But one of the things I love most about this is that none of the above happens. I despise the popular idea that it’s impossible for boys and girls to be “just friends.” This book really worked against that stereotype, I found. 

Also, I was definitely not expecting how funny this book was. The main character has such a hilarious voice and I just loved all the little innuendo-y jokes. 

I think this book’s synopsis is a little misleading because I thought I was going to be reading some sappy romance novel with “poetic” prose and dark themes. I couldn’t have been more wrong. 

Anyway, I would strongly recommend this to any teenager. The author has created a surprisingly realistic and laugh out loud funny debut. 

Rating: 5 stars

Review: P.S. I Still Love You by Jenny Han

  
Reviewer: J

Ugh. I’m tired of reading pointless YA romances. 

Honestly, I would’ve preferred if To All the Boys I’ve Loved Before had no sequel. I understand that the author wanted to cash in on the book’s success, et cetera, but the first book perfectly wrapped up everything. Seriously, an ending like that is rare and shouldn’t be messed with. 

Because of the unnecessariness (is that a word?) of the second book, the plot felt very draggy (again, word?). Romance, scandals, and *gasp* a love triangle? Those things work for some readers but not for me. 

This book was just a cute beach read. It’s enjoyable under the right circumstances but it lacks some substance and its charm wears away quickly. I know you’re probably saying, J, you hate romance! Why are you doing this to yourself? Blame E for recommending me them. The point is that I can’t really be trusted with accurate opinions on romance books because most of them less than entertain me. 

This was a decent read that a more dedicated fan of Jenny Han would enjoy.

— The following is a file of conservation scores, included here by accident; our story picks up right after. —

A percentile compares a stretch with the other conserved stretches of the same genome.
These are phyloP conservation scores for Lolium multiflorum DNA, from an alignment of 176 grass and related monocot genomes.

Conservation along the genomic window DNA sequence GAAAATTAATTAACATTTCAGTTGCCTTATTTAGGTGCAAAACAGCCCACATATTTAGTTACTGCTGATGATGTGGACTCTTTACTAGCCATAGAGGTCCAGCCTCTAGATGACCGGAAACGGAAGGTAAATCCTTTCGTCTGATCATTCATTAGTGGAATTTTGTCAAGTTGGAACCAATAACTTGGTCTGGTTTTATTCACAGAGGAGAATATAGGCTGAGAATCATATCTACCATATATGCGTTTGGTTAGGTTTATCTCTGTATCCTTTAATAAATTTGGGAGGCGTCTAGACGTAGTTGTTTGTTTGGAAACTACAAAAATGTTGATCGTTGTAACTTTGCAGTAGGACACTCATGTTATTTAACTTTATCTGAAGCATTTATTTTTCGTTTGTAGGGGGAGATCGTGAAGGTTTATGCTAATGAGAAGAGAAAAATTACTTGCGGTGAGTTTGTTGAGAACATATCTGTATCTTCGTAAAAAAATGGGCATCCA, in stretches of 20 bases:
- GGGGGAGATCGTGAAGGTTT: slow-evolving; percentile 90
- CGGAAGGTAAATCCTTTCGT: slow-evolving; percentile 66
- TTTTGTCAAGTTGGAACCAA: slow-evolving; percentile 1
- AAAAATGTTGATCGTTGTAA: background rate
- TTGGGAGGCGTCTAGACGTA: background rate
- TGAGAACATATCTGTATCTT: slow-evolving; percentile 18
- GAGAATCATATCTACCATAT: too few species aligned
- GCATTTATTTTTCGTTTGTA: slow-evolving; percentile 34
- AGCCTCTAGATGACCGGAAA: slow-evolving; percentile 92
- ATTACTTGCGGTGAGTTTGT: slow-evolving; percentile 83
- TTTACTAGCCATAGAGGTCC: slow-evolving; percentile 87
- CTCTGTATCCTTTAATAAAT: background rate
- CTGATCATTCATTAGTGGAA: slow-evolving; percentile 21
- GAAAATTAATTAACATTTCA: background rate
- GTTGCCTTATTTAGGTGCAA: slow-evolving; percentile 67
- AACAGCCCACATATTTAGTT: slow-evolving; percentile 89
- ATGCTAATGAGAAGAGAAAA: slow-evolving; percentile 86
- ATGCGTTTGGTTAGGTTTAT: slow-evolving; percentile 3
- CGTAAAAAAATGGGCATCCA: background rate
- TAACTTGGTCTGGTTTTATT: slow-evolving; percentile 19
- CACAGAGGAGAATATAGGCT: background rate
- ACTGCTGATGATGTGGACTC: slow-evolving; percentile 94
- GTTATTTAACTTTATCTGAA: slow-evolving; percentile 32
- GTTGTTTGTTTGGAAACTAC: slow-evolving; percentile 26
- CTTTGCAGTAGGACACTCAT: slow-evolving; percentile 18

Rating: 3 stars

Review: Clockwork Angel by Cassandra Clare

  
Reviewer: E 

First of all: forgive me, bloggers, for I have sinned. I haven’t been on in a while. \_(•-•)_/ And secondly, this picture is blurry because my phone is bullying me. 

Clockwork Angel is a prequel series to The Mortal Instruments, all of which I have read. It is set in the same demon-, vampire-, werewolf-infested world. It centers on (American) Tessa Gray, searching for her brother in Victorian era London. The plot did seem like an extended and slightly varied version of The Mortal Instruments. However, I really enjoyed the time period/setting. 

The writing was engaging and interesting. It was boring in some places; Ms. Clare seems to sometimes unnecessarily drag out bits of the story. 

The characters were very likable. Maybe not so realistic, but endearing. They were pretty 2D.

Clockwork Angel is a great book recommended to lovers of fantasy and historical fiction. I liked it better than it predecessor series. 4.5/5 stars. 

Review: A Time to Dance by Padma Venkatraman

  
Reviewer: J

I went into this book knowing almost nothing about it, other than the fact that it was written by Padma Venkatraman, whom I like to joke is my “favorite author” because I hated her other book Climbing the Stairs so much. So when I saw this book at Barnes and Noble, I pretty much bought it as a joke. 

Anyway, I’m actually glad that I stayed so open-minded. I ended up really enjoying this! It’s written in gorgeous, flowing free verse poems, which added to the spiritual and philosophical themes of the book. 

I loved the historical/cultural elements of the book. They add some depth and realism to the story. I also loved the diverse cast of characters; the main character is disabled and many other characters are Indian/POC.

The book’s plot was so amazingly inspiring — any reader would love it! It’s about a girl who is a skilled dancer, but loses one of her legs in an accident and learns to accept herself and appreciate her talents. The book had many hidden meanings and bigger themed throughout. 

Overall, this is a great book that deserves way more popularity, so if you’re interested by this review, you should definitely add it to your to-read list. 🙂

Rating: 4.5 – 5 stars